Who Does What & Where

Before I begin today, I would like to say that I have added 5 new sources to the Key Resources page of Reading Room – very diverse, both in terms of content and origin, and chock full of really useful information on virtually all aspects of performance.

Now to the meat of the post.  The Royal Shakespeare Company in the UK are in the process of staging Richard II and are keeping a video production diary. I am sharing them as a great insight into the professional production process. Obviously the context is the staging of a particular play, but the processes are universal in any large theatre.

In the first video, the director Gregory Doran explains how he’s approaching the play, ideas for the design and introduces his cast.


In this the second, Emma Hamilton who plays the Queen, describes the first day of rehearsals, including the welcome games they play to help break the ice and build rapport between the actors. She explains how the show’s Director Gregory Doran is beginning to help them explore their characters and also explains some of the historical truth behind Richard’s Queen.


In the third of the series, Historian Helen Castor visits Westminster Hall, one of the last surviving parts of the Palace of Westminster, with the cast and creatives of Richard II. She explains how Richard II transformed Westminster Hall, and talks about we can understand Richard the man, and Shakespeare’s vision of him.


In number four, the RSC head of Voice, Lyn Darnley, shows how she helps the actors in Richard II develop their posture, breathing and articulation, as well as bringing together the physical voice with the language and text of the play.


The fifth in the series we meet Professor Jim Shapiro who sits in on week five of rehearsals for Richard II. He talks about treason, censorship and seditious material in ‘a radioactive play’, which was both shocking and highly topical for audiences when it was written, and six years later sparked an uprising.


In video 6, the latest one released, Alistair McArthur, Head of Costume, shows the process of making costumes for Richard II. He leads a tour of the costume department, through painting and dyeing, on to footwear and armoury and finally into the hats and jewellery team.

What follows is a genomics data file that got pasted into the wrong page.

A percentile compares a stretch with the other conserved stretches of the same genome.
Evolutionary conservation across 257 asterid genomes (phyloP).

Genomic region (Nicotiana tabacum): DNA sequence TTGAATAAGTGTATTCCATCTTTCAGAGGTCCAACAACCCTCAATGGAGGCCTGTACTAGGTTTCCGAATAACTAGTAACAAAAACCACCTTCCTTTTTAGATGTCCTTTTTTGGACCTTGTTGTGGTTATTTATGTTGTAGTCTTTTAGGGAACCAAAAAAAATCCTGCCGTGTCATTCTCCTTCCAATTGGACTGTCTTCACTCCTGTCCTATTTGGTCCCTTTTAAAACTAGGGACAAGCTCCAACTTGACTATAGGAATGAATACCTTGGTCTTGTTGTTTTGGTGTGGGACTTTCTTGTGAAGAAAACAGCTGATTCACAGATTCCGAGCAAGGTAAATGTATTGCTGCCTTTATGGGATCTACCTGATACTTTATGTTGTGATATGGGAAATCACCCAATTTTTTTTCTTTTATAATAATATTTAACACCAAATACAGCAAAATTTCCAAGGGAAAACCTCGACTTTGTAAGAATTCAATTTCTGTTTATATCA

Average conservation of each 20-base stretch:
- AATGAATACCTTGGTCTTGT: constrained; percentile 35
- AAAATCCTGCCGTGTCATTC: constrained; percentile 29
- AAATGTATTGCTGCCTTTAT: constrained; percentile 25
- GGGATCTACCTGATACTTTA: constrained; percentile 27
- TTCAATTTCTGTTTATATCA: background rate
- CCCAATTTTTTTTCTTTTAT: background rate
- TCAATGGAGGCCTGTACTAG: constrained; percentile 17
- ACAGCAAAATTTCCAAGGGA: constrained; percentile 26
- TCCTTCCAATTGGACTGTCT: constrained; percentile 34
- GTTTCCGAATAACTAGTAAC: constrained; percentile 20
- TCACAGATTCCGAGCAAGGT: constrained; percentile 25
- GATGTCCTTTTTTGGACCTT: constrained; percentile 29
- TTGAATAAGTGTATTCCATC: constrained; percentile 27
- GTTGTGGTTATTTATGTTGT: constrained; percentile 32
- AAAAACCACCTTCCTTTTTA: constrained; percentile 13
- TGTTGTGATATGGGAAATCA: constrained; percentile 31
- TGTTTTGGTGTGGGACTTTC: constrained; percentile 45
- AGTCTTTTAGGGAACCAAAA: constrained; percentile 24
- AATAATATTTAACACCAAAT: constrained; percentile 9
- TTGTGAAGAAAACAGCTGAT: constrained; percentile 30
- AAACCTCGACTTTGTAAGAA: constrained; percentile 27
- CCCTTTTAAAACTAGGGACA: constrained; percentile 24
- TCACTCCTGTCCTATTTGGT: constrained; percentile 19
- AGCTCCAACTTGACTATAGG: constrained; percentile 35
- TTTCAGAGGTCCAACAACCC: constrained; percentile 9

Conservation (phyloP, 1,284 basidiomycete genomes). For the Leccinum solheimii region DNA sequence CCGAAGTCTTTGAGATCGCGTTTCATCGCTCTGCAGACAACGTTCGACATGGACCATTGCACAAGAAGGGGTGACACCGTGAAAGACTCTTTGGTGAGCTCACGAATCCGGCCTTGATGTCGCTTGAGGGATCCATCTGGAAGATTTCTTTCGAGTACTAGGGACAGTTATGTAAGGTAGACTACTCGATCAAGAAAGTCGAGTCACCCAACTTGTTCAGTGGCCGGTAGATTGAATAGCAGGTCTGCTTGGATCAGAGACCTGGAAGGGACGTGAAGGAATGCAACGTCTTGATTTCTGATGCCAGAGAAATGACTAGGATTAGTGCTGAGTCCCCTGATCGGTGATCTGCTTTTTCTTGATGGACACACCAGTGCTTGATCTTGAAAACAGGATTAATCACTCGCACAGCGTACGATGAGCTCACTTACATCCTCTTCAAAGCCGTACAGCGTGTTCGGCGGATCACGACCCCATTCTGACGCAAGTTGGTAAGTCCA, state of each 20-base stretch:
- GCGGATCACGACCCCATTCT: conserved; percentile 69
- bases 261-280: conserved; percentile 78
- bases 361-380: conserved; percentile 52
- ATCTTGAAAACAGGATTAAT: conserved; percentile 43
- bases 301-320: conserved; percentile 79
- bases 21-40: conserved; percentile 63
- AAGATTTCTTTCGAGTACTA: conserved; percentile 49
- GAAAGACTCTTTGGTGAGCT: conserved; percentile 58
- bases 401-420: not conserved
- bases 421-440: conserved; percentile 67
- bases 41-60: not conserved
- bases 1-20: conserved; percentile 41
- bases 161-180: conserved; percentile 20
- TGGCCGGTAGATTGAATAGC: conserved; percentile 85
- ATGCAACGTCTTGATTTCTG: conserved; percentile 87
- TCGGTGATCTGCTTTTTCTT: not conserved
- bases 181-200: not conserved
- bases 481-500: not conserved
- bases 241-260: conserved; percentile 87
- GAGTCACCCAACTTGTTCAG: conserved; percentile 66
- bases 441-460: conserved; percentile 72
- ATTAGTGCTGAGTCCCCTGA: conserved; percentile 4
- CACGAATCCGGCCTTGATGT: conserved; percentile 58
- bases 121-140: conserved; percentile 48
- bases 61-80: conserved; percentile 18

There are 6 more of these videos to come. If you are interested in looking in more detail at the production you can by clicking the image below.


Burying Brecht?

I recently came across a great way of sharing audio streams,  soundcloud.com. A lot of theatres and practitioners are using it as a way of sharing panel discussions. I have set up a sister site to this one so I can add to the diversity of what I post here. I won’t always duplicate posts or what I subscribe to on soundcloud so check it out occasionally to see what I have re-posted. You can find Theatre Room Asia on soundcloud here.

I am going to share a great one today, which is a panel discussion of German and English theatre practitioners on the relevance of Bertolt Brecht and Brechtian theatre in the modern theatrical landscape.


To coincide with our production of A Life of Galileo, and in collaboration with the Goethe Institute in London, the Royal Shakespeare Company (RSC) hosted a ‘Brecht Meeting’ of British and German theatre makers in March 2013.
Chaired by Mark Ravenhill (RSC playwright in residence and writer of our new English version of A Life of Galileo), we explored the relevance (if any) that Brecht has for us as contemporary theatre makers.

Has Brecht now become a familiar ‘classic’, who can be produced in the same way that we might play Shakespeare or Schiller?

Does he still present challenges that allow us to ask important questions in the making of new theatre?

Should we bury his work and move on as though he never happened?


And if would like to, you hear an interview with the director of A Life of Galileo, Roxana Silbert, with journalist Paul Allen.